To ensure equivalence in the summative assessment used over these two years, five physicians were asked to rate the relevance and difficulty of all exam items using the modified Ebel method, resulting in the minimum pass level for each item. . Items from the two academic years were grouped and randomly ordered so that assessors would not know which year each item belonged to. All evaluators independently determined the level of relevance (important/essential, acceptable or questionable/additional) and difficulty (easy, moderate or difficult) of each item. The expected percentage of correct answers was ranked in the Relevance Matrix by Difficulty 3×3 [18,19,20]. Percent correct values and discrimination indices of all items were also analyzed. . Items with negative discrimination indices, ie one item from each year, were excluded. Test reliability coefficients were calculated using the Kuder-Richardson formula 20 (KR-20) . KR-20 value between 0.70 and 0.90 has been accepted as a reliable assessment .
School Achievement Subgroup Analysis
To determine whether a difference in teachers/lecturers influences academic achievement, we performed a subgroup analysis by classifying each lecture topic into the topic taught by the same teachers (topics 4 through 8 and 10 in Table 1). ) or in the subject taught by different teachers (subjects 1 to 3 and 9 in Table 1). Then, a difference in academic achievement between university years was analyzed using you test.
Measurement of student satisfaction
To assess student attitudes, course evaluation was conducted at the end of the course through an online questionnaire, in which all items had been created, reviewed and approved by the course committee, at the Google Forms help (the free Google Docs editors on the web). Students could complete the questionnaire anonymously and voluntarily. Students rated the quality of each lecture with a 5-point rating scale as follows: 5, excellent; 4, good; 3, medium; 2, fair; and 1, poor. During the COVID-19 year, 8 statements from Table 2 were included to assess student agreement (strongly agree, agree, unsure, disagree, or strongly disagree) with asynchronous online courses and the Q&A session. Finally, an open-ended question was included to specifically probe student attitudes toward online teaching. For the open question, student comments were categorized into positive and negative comments by consensus of 2 independent investigators.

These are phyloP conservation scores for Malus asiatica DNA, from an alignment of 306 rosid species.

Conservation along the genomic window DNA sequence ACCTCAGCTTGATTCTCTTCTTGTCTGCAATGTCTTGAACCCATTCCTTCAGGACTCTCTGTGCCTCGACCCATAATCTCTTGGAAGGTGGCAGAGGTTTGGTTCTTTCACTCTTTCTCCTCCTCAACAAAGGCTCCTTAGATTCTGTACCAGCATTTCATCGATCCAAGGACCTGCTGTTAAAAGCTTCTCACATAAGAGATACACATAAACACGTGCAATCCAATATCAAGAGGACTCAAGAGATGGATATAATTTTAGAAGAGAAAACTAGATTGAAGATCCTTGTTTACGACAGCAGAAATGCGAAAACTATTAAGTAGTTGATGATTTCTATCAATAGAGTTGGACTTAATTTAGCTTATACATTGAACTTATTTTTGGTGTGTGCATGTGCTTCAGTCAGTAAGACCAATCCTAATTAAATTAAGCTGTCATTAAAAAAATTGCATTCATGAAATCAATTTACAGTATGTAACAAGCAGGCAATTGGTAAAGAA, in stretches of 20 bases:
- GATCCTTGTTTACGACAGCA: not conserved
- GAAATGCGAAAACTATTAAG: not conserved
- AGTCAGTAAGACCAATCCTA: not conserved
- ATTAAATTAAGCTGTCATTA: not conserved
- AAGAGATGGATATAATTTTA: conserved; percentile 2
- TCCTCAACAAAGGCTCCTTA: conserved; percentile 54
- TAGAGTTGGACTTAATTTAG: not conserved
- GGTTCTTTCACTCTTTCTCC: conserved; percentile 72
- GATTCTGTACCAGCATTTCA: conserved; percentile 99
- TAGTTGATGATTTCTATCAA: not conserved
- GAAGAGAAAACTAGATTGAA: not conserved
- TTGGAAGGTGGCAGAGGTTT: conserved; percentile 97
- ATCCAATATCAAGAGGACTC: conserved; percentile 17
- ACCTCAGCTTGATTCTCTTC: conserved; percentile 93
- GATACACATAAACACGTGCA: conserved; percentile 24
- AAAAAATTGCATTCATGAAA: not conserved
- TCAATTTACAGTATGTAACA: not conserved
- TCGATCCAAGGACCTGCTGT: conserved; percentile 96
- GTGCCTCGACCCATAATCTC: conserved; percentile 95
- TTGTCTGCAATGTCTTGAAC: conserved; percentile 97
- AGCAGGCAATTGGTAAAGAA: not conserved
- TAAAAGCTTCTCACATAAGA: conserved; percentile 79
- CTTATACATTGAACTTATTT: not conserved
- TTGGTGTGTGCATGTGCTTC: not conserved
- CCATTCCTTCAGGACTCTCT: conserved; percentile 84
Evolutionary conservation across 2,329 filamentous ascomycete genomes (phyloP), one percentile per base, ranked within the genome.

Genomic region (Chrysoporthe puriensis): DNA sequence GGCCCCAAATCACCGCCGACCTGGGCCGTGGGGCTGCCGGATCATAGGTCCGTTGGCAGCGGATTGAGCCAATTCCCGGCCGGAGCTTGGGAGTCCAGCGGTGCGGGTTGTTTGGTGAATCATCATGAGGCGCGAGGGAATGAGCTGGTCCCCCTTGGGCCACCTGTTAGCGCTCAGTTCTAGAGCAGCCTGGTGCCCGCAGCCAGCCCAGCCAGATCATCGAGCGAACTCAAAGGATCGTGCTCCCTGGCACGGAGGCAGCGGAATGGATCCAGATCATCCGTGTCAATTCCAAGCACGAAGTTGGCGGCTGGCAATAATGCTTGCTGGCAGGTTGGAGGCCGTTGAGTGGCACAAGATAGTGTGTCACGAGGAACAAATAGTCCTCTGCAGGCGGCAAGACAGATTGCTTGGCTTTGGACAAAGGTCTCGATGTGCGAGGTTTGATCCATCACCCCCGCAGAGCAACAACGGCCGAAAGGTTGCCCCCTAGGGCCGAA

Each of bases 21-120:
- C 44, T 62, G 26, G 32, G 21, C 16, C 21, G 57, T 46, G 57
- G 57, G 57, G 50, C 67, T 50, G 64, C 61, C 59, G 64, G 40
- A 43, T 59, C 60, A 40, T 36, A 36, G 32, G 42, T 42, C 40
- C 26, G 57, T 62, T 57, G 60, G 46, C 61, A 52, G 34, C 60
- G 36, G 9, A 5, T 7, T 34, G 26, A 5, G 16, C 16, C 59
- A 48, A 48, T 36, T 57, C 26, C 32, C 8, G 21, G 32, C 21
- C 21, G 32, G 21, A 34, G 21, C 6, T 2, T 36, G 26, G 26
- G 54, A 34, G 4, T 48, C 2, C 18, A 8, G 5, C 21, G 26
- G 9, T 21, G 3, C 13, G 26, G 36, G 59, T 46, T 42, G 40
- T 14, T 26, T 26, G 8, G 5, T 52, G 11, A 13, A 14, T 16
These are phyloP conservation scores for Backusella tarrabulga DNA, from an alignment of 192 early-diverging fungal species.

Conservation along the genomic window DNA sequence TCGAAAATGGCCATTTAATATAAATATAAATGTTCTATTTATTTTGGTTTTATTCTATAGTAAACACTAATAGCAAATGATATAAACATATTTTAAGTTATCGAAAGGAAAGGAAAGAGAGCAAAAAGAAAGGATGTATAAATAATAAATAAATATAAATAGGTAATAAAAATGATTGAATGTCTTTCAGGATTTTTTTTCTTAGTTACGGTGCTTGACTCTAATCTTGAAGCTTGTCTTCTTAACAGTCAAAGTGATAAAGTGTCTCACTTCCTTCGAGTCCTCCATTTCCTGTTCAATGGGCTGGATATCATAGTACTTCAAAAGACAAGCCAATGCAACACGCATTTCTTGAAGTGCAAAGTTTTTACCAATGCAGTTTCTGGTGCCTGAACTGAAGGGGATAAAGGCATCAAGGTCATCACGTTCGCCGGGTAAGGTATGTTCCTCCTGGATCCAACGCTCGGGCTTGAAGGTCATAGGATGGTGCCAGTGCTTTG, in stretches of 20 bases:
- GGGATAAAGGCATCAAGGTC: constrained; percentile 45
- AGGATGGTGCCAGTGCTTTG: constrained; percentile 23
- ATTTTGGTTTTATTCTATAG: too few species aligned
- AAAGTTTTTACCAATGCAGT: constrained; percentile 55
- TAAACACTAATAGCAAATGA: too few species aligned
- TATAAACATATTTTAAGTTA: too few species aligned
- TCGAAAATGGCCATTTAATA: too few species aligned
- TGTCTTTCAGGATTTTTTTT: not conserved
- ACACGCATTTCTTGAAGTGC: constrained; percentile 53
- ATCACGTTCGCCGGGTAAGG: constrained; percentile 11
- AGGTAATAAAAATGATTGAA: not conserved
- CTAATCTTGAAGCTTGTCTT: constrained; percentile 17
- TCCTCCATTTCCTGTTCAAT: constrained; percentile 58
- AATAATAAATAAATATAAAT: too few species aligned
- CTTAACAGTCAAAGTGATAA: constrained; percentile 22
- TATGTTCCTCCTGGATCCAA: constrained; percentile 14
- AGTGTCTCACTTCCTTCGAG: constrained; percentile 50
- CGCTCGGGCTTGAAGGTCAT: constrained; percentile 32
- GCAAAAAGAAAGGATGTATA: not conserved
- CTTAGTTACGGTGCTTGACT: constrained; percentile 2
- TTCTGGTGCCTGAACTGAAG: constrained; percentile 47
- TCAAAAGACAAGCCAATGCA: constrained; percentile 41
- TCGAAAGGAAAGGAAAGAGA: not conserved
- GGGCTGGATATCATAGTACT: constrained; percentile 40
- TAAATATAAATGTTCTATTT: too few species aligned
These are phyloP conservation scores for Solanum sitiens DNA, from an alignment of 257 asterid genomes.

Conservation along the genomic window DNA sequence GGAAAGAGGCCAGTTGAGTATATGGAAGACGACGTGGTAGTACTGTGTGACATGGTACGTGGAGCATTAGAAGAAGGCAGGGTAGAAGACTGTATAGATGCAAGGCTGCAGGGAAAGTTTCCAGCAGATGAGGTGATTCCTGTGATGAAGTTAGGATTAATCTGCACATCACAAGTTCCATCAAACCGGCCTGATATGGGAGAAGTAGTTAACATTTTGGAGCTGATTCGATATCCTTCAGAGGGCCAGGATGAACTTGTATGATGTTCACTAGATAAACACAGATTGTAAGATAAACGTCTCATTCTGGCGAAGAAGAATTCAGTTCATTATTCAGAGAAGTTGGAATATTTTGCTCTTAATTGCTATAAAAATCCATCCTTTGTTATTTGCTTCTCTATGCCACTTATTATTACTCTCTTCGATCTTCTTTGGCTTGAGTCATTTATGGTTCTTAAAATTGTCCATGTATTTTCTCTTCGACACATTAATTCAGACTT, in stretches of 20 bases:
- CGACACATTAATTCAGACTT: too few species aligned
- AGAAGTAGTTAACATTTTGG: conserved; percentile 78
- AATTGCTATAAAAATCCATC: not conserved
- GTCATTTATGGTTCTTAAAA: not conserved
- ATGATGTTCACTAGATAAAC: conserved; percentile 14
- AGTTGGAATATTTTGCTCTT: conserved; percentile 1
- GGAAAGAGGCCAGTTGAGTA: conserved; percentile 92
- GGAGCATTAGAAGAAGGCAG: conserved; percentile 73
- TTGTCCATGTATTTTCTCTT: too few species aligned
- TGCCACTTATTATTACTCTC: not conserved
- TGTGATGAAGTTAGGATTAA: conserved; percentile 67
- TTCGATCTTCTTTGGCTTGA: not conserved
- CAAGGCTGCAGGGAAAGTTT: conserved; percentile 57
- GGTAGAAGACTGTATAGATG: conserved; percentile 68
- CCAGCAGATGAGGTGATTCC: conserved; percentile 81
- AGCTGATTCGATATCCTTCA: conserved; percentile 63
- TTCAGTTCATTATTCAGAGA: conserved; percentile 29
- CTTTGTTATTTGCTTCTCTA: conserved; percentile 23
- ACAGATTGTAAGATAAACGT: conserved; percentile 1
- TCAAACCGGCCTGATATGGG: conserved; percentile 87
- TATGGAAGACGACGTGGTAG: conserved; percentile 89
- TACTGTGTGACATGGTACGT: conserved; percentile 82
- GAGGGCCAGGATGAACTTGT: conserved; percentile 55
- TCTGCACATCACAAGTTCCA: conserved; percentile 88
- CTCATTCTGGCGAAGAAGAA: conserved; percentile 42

The questionnaire had been carefully reviewed and approved by the Cardiovascular System I course committee and used to assess student satisfaction for several years, with the exception of the 8 newly added statements in Table 2. In addition, all questionnaire items were assessed for content validity and reliability . Content validity was determined using the item-objective congruence index by 3 independent experts. Reliability was determined by Cronbach’s alpha. Our analyzes showed that the item-objective congruence indices of the 8 newly added statements and the satisfaction questions were 0.79 and 1.00, respectively. Cronbach’s alpha was 0.87 for the 8 new statements and 0.75 for the satisfaction questions representing acceptable quality of the questionnaire.
Subgroup analysis of student satisfaction
To determine whether a difference in teachers influences student satisfaction, we also performed a subgroup analysis on subjects taught by the same or different teachers (Table 1). Then, a difference in student satisfaction between academic years was analyzed using you test.
Categorical data, i.e. the sex of the participants, were demonstrated in frequency and percentage and analyzed by the chi-square test. Unless otherwise stated, continuous data have been presented as the mean, standard deviation (SD), and 95% confidence interval (95% CI). To compare the difference between the groups, the continuous data including the satisfactory level and the subgroup analyzes were analyzed by you test. Statistical analysis was performed by Microsoft Excel (version 16.0.13530.20368) and GraphPad Prism (version 9.0.0). A p a value